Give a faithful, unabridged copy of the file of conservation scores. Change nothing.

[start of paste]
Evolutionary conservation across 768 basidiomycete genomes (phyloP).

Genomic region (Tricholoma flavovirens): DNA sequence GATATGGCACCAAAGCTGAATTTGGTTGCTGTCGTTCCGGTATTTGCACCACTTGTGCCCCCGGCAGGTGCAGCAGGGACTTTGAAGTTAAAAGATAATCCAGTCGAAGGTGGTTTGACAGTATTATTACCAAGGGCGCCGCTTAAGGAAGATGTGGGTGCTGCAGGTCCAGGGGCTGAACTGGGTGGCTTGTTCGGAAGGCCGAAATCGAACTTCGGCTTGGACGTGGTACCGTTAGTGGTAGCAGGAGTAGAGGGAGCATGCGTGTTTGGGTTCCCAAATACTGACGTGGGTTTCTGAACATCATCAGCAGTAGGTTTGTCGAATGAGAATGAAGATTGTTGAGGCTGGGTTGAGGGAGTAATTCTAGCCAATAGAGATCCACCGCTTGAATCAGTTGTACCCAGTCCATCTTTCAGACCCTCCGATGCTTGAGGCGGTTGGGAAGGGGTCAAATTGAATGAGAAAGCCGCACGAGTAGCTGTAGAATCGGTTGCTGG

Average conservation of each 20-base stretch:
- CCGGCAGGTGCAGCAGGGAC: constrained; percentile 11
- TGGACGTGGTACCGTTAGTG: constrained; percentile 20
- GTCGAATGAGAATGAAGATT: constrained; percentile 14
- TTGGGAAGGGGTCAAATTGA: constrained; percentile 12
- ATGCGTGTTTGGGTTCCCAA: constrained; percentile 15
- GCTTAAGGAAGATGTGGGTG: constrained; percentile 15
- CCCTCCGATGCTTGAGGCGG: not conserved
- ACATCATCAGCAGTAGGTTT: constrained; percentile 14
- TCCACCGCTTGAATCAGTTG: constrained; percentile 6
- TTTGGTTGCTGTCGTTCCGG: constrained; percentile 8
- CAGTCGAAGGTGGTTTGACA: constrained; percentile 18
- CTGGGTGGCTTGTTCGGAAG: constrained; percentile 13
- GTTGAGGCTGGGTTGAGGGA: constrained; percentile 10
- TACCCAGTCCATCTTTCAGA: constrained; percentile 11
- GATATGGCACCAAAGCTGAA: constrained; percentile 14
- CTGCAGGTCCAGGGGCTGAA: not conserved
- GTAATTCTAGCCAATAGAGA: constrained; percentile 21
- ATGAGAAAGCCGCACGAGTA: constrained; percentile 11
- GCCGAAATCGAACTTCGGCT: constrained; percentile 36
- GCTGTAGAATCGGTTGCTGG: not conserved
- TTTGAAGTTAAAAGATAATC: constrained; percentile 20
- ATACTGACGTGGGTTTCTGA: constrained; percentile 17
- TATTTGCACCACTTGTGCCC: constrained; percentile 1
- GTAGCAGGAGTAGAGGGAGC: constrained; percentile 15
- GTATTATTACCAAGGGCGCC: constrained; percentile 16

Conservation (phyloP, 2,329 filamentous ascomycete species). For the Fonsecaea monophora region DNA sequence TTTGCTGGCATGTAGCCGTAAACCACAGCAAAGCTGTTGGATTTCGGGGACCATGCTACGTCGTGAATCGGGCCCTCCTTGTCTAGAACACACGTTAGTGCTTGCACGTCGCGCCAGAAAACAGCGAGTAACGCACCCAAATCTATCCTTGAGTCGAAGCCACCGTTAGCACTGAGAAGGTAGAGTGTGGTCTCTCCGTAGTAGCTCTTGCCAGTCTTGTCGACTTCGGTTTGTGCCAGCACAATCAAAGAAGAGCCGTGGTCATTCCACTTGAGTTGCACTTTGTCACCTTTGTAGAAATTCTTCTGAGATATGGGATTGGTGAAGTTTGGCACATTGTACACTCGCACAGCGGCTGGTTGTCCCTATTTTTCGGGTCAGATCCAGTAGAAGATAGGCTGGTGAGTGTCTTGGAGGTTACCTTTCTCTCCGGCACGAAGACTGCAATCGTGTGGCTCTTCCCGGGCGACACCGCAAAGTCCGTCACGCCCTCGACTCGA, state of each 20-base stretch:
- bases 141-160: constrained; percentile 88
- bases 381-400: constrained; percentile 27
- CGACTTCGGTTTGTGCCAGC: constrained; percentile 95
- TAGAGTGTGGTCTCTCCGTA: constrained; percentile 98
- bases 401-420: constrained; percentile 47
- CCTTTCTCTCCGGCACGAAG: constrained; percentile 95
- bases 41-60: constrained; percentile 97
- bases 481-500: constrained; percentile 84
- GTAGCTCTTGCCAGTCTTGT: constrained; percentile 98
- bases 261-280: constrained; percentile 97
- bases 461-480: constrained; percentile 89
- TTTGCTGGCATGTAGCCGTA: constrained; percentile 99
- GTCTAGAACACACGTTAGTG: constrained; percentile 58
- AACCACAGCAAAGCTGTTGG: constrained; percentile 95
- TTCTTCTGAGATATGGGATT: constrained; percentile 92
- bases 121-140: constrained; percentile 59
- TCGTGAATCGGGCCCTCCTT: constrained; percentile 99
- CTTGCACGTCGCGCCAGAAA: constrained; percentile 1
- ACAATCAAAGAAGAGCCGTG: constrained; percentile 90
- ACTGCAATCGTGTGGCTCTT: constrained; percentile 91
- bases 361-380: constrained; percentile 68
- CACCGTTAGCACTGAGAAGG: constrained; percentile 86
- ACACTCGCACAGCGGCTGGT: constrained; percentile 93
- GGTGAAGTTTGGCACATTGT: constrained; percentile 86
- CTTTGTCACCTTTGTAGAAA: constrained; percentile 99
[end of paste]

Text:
Evolutionary conservation across 768 basidiomycete genomes (phyloP).

Genomic region (Tricholoma flavovirens): DNA sequence GATATGGCACCAAAGCTGAATTTGGTTGCTGTCGTTCCGGTATTTGCACCACTTGTGCCCCCGGCAGGTGCAGCAGGGACTTTGAAGTTAAAAGATAATCCAGTCGAAGGTGGTTTGACAGTATTATTACCAAGGGCGCCGCTTAAGGAAGATGTGGGTGCTGCAGGTCCAGGGGCTGAACTGGGTGGCTTGTTCGGAAGGCCGAAATCGAACTTCGGCTTGGACGTGGTACCGTTAGTGGTAGCAGGAGTAGAGGGAGCATGCGTGTTTGGGTTCCCAAATACTGACGTGGGTTTCTGAACATCATCAGCAGTAGGTTTGTCGAATGAGAATGAAGATTGTTGAGGCTGGGTTGAGGGAGTAATTCTAGCCAATAGAGATCCACCGCTTGAATCAGTTGTACCCAGTCCATCTTTCAGACCCTCCGATGCTTGAGGCGGTTGGGAAGGGGTCAAATTGAATGAGAAAGCCGCACGAGTAGCTGTAGAATCGGTTGCTGG

Average conservation of each 20-base stretch:
- CCGGCAGGTGCAGCAGGGAC: constrained; percentile 11
- TGGACGTGGTACCGTTAGTG: constrained; percentile 20
- GTCGAATGAGAATGAAGATT: constrained; percentile 14
- TTGGGAAGGGGTCAAATTGA: constrained; percentile 12
- ATGCGTGTTTGGGTTCCCAA: constrained; percentile 15
- GCTTAAGGAAGATGTGGGTG: constrained; percentile 15
- CCCTCCGATGCTTGAGGCGG: not conserved
- ACATCATCAGCAGTAGGTTT: constrained; percentile 14
- TCCACCGCTTGAATCAGTTG: constrained; percentile 6
- TTTGGTTGCTGTCGTTCCGG: constrained; percentile 8
- CAGTCGAAGGTGGTTTGACA: constrained; percentile 18
- CTGGGTGGCTTGTTCGGAAG: constrained; percentile 13
- GTTGAGGCTGGGTTGAGGGA: constrained; percentile 10
- TACCCAGTCCATCTTTCAGA: constrained; percentile 11
- GATATGGCACCAAAGCTGAA: constrained; percentile 14
- CTGCAGGTCCAGGGGCTGAA: not conserved
- GTAATTCTAGCCAATAGAGA: constrained; percentile 21
- ATGAGAAAGCCGCACGAGTA: constrained; percentile 11
- GCCGAAATCGAACTTCGGCT: constrained; percentile 36
- GCTGTAGAATCGGTTGCTGG: not conserved
- TTTGAAGTTAAAAGATAATC: constrained; percentile 20
- ATACTGACGTGGGTTTCTGA: constrained; percentile 17
- TATTTGCACCACTTGTGCCC: constrained; percentile 1
- GTAGCAGGAGTAGAGGGAGC: constrained; percentile 15
- GTATTATTACCAAGGGCGCC: constrained; percentile 16

Conservation (phyloP, 2,329 filamentous ascomycete species). For the Fonsecaea monophora region DNA sequence TTTGCTGGCATGTAGCCGTAAACCACAGCAAAGCTGTTGGATTTCGGGGACCATGCTACGTCGTGAATCGGGCCCTCCTTGTCTAGAACACACGTTAGTGCTTGCACGTCGCGCCAGAAAACAGCGAGTAACGCACCCAAATCTATCCTTGAGTCGAAGCCACCGTTAGCACTGAGAAGGTAGAGTGTGGTCTCTCCGTAGTAGCTCTTGCCAGTCTTGTCGACTTCGGTTTGTGCCAGCACAATCAAAGAAGAGCCGTGGTCATTCCACTTGAGTTGCACTTTGTCACCTTTGTAGAAATTCTTCTGAGATATGGGATTGGTGAAGTTTGGCACATTGTACACTCGCACAGCGGCTGGTTGTCCCTATTTTTCGGGTCAGATCCAGTAGAAGATAGGCTGGTGAGTGTCTTGGAGGTTACCTTTCTCTCCGGCACGAAGACTGCAATCGTGTGGCTCTTCCCGGGCGACACCGCAAAGTCCGTCACGCCCTCGACTCGA, state of each 20-base stretch:
- bases 141-160: constrained; percentile 88
- bases 381-400: constrained; percentile 27
- CGACTTCGGTTTGTGCCAGC: constrained; percentile 95
- TAGAGTGTGGTCTCTCCGTA: constrained; percentile 98
- bases 401-420: constrained; percentile 47
- CCTTTCTCTCCGGCACGAAG: constrained; percentile 95
- bases 41-60: constrained; percentile 97
- bases 481-500: constrained; percentile 84
- GTAGCTCTTGCCAGTCTTGT: constrained; percentile 98
- bases 261-280: constrained; percentile 97
- bases 461-480: constrained; percentile 89
- TTTGCTGGCATGTAGCCGTA: constrained; percentile 99
- GTCTAGAACACACGTTAGTG: constrained; percentile 58
- AACCACAGCAAAGCTGTTGG: constrained; percentile 95
- TTCTTCTGAGATATGGGATT: constrained; percentile 92
- bases 121-140: constrained; percentile 59
- TCGTGAATCGGGCCCTCCTT: constrained; percentile 99
- CTTGCACGTCGCGCCAGAAA: constrained; percentile 1
- ACAATCAAAGAAGAGCCGTG: constrained; percentile 90
- ACTGCAATCGTGTGGCTCTT: constrained; percentile 91
- bases 361-380: constrained; percentile 68
- CACCGTTAGCACTGAGAAGG: constrained; percentile 86
- ACACTCGCACAGCGGCTGGT: constrained; percentile 93
- GGTGAAGTTTGGCACATTGT: constrained; percentile 86
- CTTTGTCACCTTTGTAGAAA: constrained; percentile 99